Investing in real estate is one of the more stable methods of building up a long-term portfolio, especially when you take a diversified approach to your holdings and research your markets carefully. Before you jump into commercial real estate for long or short-term investments, it’s important you understand how much financing influences both the demand in the market and your ability to achieve a satisfactory return on your property purchase. Property purchases are high-value transactions, so the buyer’s ability to qualify for a loan is absolutely vital to your success. That’s why you need to know your market cap before deciding to purchase. Your own ability to find cost-efficient financing is just as important, though. Understanding your options and what they are designed to do can keep you from making costly missteps as you invest.

Traditional Real Estate Loans

The most common kind of real estate loan is built like a home mortgage, with fixed interest rates and amortizing payments. Typically, the down payment required to get one is larger than a down payment on a home, closer to 30% than 10 or 20. The terms are also usually shorter, with the most common loan lengths being 10 and 20 years. There are just a couple of issues with this loan type, and one is short-term purchases. This kind of commercial real estate financing is built around the idea that the buyer is going to be keeping the property for income or operations, and that’s why the terms are so long. The other issue is that the company tends to need a long operating history and deep reserves of cash for many traditional lenders to approve the financing. That pushes some smaller businesses out.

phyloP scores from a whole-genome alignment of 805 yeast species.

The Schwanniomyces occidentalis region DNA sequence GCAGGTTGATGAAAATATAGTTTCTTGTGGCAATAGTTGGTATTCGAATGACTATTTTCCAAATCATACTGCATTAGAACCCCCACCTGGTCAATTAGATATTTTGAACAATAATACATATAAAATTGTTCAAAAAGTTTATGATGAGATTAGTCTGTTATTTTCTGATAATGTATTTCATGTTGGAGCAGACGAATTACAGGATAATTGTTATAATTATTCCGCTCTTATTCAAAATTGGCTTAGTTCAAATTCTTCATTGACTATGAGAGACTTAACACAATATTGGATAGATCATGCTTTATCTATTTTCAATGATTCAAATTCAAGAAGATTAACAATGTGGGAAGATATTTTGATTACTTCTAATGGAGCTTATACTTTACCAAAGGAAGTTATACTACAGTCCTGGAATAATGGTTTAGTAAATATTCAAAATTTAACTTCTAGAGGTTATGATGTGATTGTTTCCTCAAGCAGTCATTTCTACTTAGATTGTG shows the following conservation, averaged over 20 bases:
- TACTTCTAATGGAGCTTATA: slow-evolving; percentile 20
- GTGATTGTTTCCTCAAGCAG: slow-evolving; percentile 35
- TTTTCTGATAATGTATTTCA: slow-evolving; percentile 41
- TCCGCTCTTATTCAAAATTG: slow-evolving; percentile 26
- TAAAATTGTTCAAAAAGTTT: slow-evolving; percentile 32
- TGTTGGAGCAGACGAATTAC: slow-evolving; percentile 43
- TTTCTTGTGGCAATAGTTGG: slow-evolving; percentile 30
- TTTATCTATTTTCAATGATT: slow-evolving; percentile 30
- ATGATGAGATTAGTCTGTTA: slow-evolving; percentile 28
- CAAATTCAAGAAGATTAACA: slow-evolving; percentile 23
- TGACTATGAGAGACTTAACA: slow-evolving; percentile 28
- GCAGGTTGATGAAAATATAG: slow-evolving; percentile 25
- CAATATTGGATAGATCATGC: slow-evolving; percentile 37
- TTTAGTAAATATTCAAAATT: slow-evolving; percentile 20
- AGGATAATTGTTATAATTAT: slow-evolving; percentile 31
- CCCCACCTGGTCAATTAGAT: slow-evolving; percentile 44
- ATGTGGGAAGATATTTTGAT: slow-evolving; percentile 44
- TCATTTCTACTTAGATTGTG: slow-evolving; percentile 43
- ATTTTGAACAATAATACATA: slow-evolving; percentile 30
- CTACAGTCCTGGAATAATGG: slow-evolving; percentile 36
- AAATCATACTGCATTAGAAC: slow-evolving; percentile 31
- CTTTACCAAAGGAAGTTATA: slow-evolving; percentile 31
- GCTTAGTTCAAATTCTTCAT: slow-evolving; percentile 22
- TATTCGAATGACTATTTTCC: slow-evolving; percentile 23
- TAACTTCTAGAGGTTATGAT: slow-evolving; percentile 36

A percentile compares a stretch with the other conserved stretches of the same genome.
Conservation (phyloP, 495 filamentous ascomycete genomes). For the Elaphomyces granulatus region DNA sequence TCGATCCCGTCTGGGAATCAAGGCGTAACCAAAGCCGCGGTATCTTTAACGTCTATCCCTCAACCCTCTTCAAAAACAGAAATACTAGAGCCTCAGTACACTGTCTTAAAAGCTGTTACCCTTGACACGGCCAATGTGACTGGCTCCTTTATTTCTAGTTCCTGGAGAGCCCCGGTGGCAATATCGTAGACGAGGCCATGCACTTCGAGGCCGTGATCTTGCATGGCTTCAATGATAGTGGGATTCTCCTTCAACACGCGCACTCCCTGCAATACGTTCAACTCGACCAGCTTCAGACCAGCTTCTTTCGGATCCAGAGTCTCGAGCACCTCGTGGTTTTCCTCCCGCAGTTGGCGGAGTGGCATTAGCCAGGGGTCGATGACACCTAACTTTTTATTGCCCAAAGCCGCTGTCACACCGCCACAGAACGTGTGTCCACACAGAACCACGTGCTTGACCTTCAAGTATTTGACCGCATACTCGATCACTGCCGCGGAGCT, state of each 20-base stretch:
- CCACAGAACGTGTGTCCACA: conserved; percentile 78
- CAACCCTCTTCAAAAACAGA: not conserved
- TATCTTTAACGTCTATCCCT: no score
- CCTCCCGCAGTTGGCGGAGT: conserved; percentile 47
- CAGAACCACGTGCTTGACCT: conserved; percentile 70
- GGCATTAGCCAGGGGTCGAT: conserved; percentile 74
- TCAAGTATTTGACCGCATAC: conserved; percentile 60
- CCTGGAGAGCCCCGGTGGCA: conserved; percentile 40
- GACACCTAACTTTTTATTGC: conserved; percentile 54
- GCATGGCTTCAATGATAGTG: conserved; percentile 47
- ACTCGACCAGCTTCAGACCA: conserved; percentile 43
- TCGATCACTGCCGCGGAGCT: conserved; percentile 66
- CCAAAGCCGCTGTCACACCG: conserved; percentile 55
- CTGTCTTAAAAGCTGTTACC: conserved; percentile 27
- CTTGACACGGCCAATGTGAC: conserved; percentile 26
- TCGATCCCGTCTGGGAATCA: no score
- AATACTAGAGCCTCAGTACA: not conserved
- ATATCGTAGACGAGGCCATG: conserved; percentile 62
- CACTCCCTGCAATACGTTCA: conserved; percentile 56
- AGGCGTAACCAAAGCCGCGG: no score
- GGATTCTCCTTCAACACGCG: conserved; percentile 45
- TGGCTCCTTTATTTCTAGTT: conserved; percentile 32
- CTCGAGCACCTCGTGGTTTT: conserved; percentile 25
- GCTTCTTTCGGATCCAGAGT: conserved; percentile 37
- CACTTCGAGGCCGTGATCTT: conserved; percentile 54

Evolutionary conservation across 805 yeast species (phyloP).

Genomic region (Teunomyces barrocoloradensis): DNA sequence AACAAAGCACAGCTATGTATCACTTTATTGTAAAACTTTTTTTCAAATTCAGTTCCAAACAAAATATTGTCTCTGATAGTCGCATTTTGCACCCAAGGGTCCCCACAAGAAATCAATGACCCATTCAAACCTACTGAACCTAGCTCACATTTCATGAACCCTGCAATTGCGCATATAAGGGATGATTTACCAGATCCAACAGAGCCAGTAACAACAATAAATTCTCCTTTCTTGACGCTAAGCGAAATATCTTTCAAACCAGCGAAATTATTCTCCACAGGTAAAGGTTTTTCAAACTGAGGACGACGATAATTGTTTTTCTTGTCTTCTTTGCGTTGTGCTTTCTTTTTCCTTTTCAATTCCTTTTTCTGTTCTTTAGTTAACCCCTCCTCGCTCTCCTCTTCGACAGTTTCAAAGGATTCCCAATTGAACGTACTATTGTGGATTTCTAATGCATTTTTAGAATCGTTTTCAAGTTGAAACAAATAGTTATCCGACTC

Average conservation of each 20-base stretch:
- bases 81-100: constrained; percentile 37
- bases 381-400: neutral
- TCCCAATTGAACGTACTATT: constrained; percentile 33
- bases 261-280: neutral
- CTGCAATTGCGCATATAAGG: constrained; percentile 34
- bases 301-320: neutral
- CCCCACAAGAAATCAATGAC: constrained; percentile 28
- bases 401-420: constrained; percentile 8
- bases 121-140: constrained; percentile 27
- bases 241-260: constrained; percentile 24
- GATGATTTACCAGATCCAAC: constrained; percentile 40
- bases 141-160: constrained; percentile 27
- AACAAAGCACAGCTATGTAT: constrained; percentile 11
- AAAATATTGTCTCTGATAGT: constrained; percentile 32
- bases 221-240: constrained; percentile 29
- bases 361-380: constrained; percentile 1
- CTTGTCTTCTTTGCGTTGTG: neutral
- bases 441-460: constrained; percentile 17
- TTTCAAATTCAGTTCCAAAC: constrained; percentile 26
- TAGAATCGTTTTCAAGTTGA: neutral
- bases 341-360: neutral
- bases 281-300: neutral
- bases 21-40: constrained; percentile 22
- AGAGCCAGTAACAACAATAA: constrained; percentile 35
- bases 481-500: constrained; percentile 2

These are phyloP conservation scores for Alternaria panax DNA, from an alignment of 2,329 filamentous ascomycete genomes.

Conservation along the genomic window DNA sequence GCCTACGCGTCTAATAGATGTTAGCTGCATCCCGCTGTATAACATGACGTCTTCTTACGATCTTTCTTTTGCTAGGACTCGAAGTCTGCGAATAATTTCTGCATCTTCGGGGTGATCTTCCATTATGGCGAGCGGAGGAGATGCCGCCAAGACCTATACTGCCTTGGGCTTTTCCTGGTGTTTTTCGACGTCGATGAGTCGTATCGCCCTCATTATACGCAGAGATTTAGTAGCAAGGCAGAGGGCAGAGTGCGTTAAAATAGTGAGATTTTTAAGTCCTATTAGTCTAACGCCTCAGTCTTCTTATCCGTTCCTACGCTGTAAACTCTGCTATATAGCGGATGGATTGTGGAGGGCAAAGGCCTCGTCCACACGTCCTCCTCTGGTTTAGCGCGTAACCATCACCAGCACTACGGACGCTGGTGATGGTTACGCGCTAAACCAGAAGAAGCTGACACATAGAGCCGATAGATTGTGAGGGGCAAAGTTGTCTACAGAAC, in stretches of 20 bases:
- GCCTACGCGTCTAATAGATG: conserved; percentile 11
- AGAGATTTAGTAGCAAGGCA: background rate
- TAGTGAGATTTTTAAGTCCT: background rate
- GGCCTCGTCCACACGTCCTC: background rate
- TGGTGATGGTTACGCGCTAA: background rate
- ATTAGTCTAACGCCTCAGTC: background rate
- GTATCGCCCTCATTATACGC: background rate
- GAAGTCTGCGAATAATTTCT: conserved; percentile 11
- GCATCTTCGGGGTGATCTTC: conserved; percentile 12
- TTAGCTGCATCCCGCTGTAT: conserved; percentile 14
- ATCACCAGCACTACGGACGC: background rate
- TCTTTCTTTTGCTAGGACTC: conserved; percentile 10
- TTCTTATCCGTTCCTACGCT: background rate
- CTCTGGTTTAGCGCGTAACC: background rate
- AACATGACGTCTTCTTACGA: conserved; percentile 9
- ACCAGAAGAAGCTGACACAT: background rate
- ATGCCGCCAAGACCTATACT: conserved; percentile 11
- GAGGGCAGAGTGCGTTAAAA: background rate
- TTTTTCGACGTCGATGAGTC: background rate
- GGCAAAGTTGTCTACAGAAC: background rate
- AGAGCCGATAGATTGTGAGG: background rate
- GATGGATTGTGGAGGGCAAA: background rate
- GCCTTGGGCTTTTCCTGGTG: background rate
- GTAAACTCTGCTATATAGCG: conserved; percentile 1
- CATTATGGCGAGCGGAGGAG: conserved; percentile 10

Bridge Loans

Real estate bridge loans are designed for the short-term, allowing you to get into a resale situation or to line up that longer-term financing. They’re a favorite for fix and flip enthusiasts, but people looking into a longer-term purchase use them as renovation loans, so they can improve the property before moving into long-term financing and get a better valuation. They allow for fast closings, so in a market that has a lot of movement, they’re a good resource to know about.

SBA Loans

The Small Business Administration also offers commercial real estate loans to qualified small businesses. The loans are guaranteed by the Administration for at least a portion of their value, which means lenders can offer great rates to companies that would usually be seen as too new or too small to qualify. Your financials have to show the company is in good health and there are requirements on the purchase that include a stipulation you use at least half the floor space for your own operation, but they are ideal for smaller companies looking to own the space they work out of.